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Developed by Dr.

Margaret Finders
Critical Evaluation of Lesson Plans/Lessons
Self-Assessment Guiding Questions


Teachers Intentions:
Are goals well defined and appropriate for these students?
As you read through the plans, attempt to follow how the goals are taught/modeled and/or
practiced?
Are the goals aligned with daily activities, graded projects and daily evaluation tools?

Support for Students:
Do activities seem likely to help student achieve the unit goals and daily objectives?
Is there alignment between intentions and activities?
What additional support activities can help students achieve these goals?
(How) do assignments/activities build from one day to the next?
Do lessons include a variety of activities, materials and teaching methods?
What difficulties might students encounter, and is further support provided?
Are differences among students addressed? (visual, oral, diversity, students with special
needs, ESL).
Do activities enable students to connect with the goals in personally meaningful ways?
Does the plan allow students with time to rehearse the skills?

Evaluations:
Do the evaluations provide for multiple pathways to document understanding?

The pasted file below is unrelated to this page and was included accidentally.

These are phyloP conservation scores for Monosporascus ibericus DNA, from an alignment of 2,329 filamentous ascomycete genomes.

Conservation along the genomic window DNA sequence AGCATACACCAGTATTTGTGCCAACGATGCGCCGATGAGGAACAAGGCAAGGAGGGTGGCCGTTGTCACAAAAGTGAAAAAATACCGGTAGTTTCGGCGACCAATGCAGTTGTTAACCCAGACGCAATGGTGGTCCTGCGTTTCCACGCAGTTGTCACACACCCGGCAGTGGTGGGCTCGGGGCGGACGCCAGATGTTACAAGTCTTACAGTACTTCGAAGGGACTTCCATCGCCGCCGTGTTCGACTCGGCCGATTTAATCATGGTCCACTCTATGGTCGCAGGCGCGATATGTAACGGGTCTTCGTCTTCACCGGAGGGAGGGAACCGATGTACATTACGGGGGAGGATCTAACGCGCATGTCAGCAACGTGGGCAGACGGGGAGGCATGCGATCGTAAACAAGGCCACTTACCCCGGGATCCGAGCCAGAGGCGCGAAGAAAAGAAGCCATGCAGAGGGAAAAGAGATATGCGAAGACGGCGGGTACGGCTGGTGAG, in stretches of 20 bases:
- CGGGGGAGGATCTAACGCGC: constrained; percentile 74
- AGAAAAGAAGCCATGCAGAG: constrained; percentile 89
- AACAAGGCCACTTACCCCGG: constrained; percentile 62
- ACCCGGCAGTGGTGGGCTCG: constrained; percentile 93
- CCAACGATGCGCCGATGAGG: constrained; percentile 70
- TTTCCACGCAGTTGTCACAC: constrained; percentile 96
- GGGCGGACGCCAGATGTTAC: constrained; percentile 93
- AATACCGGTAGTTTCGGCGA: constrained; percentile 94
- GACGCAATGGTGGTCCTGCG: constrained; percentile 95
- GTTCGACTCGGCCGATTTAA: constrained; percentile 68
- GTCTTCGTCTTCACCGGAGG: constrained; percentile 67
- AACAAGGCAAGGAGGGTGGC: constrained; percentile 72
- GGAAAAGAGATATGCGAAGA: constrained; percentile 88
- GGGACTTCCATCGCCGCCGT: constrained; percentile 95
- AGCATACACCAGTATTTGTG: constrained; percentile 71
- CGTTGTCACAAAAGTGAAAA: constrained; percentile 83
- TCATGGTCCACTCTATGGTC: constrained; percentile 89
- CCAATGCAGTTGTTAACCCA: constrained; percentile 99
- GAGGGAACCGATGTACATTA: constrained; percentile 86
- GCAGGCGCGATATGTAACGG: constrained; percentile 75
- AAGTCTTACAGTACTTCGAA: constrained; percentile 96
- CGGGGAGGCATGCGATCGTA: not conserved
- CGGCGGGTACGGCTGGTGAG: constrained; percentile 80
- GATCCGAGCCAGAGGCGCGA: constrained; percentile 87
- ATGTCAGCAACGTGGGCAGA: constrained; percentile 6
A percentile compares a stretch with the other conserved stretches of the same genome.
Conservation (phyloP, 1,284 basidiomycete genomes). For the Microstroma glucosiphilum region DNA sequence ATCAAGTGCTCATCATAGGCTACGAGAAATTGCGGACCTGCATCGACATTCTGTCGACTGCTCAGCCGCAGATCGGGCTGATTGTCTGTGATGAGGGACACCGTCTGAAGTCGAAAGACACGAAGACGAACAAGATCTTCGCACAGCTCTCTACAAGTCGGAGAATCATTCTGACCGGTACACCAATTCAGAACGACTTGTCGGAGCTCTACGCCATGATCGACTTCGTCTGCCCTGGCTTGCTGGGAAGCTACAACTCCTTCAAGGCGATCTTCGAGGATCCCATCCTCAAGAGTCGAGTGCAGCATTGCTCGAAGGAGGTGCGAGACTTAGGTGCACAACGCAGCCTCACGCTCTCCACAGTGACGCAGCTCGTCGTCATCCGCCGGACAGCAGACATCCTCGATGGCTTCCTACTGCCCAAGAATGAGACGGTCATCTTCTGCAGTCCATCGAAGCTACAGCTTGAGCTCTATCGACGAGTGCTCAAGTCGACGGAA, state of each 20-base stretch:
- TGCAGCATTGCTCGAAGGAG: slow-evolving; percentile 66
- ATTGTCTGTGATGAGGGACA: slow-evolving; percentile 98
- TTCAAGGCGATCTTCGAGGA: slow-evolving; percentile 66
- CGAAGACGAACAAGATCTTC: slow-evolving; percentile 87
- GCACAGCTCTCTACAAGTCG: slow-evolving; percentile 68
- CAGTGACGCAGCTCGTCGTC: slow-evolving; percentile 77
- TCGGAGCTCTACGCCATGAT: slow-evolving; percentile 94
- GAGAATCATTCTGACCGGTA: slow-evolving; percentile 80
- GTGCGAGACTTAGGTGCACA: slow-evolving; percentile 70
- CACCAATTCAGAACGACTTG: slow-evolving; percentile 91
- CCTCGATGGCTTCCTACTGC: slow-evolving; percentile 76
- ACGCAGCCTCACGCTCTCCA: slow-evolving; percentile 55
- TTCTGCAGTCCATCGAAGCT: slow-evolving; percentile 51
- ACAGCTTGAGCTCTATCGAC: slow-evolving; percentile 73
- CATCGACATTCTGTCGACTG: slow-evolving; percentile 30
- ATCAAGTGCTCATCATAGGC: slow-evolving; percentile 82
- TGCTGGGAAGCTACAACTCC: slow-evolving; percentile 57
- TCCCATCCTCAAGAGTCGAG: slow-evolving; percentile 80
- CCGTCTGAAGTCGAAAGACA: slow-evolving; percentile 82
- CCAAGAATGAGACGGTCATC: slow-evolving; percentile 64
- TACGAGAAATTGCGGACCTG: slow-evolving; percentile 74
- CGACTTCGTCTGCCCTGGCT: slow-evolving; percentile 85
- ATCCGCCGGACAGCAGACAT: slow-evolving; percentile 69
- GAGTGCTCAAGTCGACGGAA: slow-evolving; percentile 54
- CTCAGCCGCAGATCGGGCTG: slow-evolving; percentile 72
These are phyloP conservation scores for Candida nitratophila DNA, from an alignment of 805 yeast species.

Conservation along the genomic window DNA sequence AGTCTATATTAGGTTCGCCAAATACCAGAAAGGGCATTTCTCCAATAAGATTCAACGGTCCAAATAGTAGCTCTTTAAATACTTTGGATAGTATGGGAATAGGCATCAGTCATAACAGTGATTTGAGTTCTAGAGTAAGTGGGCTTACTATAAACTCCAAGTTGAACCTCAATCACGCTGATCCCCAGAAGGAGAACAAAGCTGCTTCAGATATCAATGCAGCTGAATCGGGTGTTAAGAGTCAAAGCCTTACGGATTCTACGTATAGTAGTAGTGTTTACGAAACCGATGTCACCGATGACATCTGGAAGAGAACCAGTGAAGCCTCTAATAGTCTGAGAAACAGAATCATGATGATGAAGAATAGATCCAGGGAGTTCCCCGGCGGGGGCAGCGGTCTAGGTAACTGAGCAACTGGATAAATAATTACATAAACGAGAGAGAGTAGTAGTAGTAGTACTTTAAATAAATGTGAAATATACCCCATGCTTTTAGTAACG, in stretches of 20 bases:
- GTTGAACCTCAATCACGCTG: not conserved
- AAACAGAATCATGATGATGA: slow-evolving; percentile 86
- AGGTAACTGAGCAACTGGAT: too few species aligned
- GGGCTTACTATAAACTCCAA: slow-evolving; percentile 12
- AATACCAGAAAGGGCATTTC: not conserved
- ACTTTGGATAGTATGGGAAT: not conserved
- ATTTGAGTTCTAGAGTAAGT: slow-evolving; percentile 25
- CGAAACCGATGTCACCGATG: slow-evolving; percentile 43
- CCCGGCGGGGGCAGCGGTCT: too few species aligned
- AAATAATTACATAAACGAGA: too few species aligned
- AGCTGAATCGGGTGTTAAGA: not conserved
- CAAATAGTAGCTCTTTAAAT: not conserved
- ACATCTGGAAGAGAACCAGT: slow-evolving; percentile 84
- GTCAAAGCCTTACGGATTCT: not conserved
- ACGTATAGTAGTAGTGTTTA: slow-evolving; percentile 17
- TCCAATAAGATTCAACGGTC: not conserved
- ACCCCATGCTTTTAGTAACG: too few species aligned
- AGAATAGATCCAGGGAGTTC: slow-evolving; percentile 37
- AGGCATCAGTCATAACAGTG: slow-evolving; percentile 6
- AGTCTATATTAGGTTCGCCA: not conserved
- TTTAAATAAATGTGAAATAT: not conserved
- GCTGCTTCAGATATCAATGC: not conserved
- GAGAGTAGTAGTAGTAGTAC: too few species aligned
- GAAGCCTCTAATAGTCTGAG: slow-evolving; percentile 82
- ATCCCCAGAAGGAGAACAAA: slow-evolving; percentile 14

Do the evaluations provide student with formative and summative feedback?
Do the evaluations provide you with formative and summative feedback?

Alignment:
Is the alignment among intentions, support for learning and assessment of students consistent
(for example: activities and support are aligned with instruction, but assessment is
inconsistent with activities or goals; student teacher intends to promote student interaction,
but structure of activities limits student talk; student teacher intends for lesson/activity to
promote students critical thinking, but students are evaluated on how well they follow
student teachers directives)?

What is the role of talk as characterized in this lesson? For example, is talk a means for practicing
speaking, a debate, answering teacher questions, practice in critical thinking, identification of critical
elements, an opportunity for analyzing and synthesizing?

What is the role of writing as characterized in this lesson? For example, is writing used to brainstorm
and generate ideas, answer teacher questions, practice critical thinking, reflect, to analyze and synthesize?

What are the connections made in this lesson?
How and when are students' personal connections with materials involved (for example., prior to
activity, in order to motivate, after summarizing the materials in order to help students connect
learning to their experiences, during the activity in order for students to understand the ways in
which the central concepts influence their everyday life)?
How and when are curricular connections with materials involved (for example, prior to activity,
to activate prior knowledge of a topic, after the activity to help students connect learning to other
learning, during the activity to help students understand the ways in which the activity is connected
to other content learning)?